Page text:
Hong Kong 2003
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Antiquities Advisory Board and Antiquities and Monuments Office

The LCSD's Antiquities and Monuments Office continued to preserve Hong Kong's heritage and promote public awareness of it through exhibitions, guided tours, publications and community involvement projects.

The Antiquities Advisory Board comprises 21 appointed members. It advises the Government on sites and structures that merit protection by declaring them as monuments and on other matters related to antiquities and monuments.

In 2003, the Antiquities and Monuments Office continued to undertake restoration and repair works at various historical buildings, including the Hau Mei Fung Ancestral Hall in Sheung Shui, the Tin Hau Temple in Causeway Bay, the Old House at Wong Uk Village in Sha Tin, the Pak Mong Watchtower and its Gate House on Lantau Island, and the Lawson's Bunker and Former West Brigade Headquarters in Wong Nai Chung Gap.

To encourage and assist owners of private historical buildings to participate in conservation works, the office provided technical advice and support to such owners in their maintenance and restoration projects. In a restoration project concerning the Liu Ying Lung Study Hall in Sheung Shui, a technical team from the Guangdong Provincial Institute of Cultural Relics and Archaeology was invited with the assistance of the office to conduct a cartographic survey of the historical building, and give advice on the conservation plan.

In its endeavours to preserve cultural heritage in the face of impending development projects, the office conducted Environment Impact Assessment (EIA) and various conservation studies. Examples were the heritage impact assessment study concerning the Extension of the North Point Low Level Salt Water Supply System, and the consultancy study on the feasibility of protecting the Tat Tak Communal Hall in Ping Shan, Yuen Long from the threat of serious flooding, and on the conservation plan for the hall. Other heritage conservation studies included a feasibility study on the preservation of Old Cable House in Telegraph Bay in Southern District, feasibility study on the preservation of Lee Tat Bridge and realignment of a new bridge in Shui Tsan Tin Tsuen in Pat Heung, Yuen Long, and a conservation assessment of the built heritage of Tung Ping Chau.

The office continued to contribute to the EIA for development projects, and monitored field investigations and implementation of mitigation measures under the Heritage Impact Assessment. For example, terrestrial and marine archaeological investigations and studies were conducted for the Shatin to Central Rail Link and the South-East Kowloon Development plan.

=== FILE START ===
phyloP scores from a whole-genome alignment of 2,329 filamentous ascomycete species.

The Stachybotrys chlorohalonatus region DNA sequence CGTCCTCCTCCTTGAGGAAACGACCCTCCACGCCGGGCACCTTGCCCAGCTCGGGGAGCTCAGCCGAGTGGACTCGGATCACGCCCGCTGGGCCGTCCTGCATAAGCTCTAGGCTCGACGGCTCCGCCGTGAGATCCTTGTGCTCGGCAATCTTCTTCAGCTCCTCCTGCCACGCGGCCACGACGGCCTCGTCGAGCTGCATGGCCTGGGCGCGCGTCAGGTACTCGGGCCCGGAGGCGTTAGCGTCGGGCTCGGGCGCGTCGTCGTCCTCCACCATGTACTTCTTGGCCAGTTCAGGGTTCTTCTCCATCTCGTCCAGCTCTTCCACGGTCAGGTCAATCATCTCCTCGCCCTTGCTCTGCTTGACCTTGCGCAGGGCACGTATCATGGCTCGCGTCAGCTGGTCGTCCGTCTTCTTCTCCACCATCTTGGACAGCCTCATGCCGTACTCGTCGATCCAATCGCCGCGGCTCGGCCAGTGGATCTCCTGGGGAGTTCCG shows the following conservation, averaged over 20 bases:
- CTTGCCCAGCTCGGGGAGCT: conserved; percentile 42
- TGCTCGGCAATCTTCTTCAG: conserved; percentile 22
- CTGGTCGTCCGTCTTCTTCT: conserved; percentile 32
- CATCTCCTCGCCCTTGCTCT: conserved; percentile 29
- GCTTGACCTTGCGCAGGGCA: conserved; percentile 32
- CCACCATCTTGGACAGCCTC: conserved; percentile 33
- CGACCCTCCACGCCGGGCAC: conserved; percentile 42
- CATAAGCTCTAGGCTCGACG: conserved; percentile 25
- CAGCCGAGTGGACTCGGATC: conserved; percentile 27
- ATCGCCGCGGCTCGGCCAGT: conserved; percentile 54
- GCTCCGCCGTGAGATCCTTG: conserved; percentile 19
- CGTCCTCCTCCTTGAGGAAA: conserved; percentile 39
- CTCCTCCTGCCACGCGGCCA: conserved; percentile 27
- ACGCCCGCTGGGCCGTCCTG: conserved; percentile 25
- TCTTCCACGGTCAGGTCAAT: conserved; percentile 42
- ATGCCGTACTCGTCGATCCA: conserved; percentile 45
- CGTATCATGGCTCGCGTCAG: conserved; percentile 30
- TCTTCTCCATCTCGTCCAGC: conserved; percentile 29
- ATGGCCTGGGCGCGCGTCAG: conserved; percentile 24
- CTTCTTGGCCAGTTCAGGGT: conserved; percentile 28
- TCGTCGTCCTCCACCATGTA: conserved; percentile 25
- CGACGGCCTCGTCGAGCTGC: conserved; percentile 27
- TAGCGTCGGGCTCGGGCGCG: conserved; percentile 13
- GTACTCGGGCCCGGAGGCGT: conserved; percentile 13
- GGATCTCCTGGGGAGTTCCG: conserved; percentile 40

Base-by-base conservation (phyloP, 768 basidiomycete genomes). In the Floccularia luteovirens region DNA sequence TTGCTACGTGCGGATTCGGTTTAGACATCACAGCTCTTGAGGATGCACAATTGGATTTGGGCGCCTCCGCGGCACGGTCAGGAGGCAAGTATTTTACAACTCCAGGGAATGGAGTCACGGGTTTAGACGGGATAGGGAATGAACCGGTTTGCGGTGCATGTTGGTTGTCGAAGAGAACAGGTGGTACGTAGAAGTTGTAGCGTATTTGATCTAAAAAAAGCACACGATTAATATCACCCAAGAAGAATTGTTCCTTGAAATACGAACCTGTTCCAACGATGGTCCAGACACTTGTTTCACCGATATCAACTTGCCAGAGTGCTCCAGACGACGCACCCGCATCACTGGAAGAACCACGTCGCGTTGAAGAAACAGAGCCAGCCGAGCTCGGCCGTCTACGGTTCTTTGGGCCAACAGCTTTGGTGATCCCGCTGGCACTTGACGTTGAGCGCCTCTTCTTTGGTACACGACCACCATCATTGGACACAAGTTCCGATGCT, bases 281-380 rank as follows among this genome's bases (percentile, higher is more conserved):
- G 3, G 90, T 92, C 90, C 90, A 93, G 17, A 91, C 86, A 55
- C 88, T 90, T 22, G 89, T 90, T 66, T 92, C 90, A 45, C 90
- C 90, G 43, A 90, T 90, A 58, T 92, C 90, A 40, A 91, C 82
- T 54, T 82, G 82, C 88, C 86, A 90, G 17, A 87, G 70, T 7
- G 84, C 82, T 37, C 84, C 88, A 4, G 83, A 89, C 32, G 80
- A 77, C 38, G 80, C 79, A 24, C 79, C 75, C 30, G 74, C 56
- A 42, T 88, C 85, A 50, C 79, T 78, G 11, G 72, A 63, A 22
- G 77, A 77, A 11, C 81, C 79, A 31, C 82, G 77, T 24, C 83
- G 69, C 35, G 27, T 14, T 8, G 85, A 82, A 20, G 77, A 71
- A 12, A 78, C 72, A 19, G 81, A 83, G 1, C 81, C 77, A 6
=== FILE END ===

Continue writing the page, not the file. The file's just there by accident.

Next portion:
To save the archaeological heritage from destruction by development projects at the former Tai Hom Village in Kowloon and Telegraph Bay on Hong Kong Island, rescue excavations were launched in October 2002 and May 2003, respectively. Ceramic vessels of the Song and Ming dynasties were retrieved from the village and a kiln structure dating to the Tang dynasty was discovered at the bay.

Rescue excavations were carried out at Ngau Hom Shek, Tsing Chuen Wai and Lam Tei to facilitate implementation of the approved EIA reports and relevant conditions in the Environmental Permits concerning two major road projects, the Hong Kong-Shenzhen Western Corridor and the Deep Bay Link. Archaeological investigations and rescue excavations were also arranged before works began on village house developments in areas such as Tuen Mun and Sha Tau Kok, and road improvement projects at Chi Ma Wan Road on Lantau Island and at Tuen Mun Road.

Lord Wilson Heritage Trust

The Lord Wilson Heritage Trust was established in 1992, following the enactment of an ordinance bearing the same name. It aims to promote the preservation and conservation of Hong Kong's heritage.

During the year, apart from sponsoring $1.85 million for eight heritage-related activities and research projects, the trust granted $160,290 to the Summer Youth Programme Committee for organising heritage-related activities in local districts. Participation in these activities helps young people to develop an interest in preserving Hong Kong's heritage.

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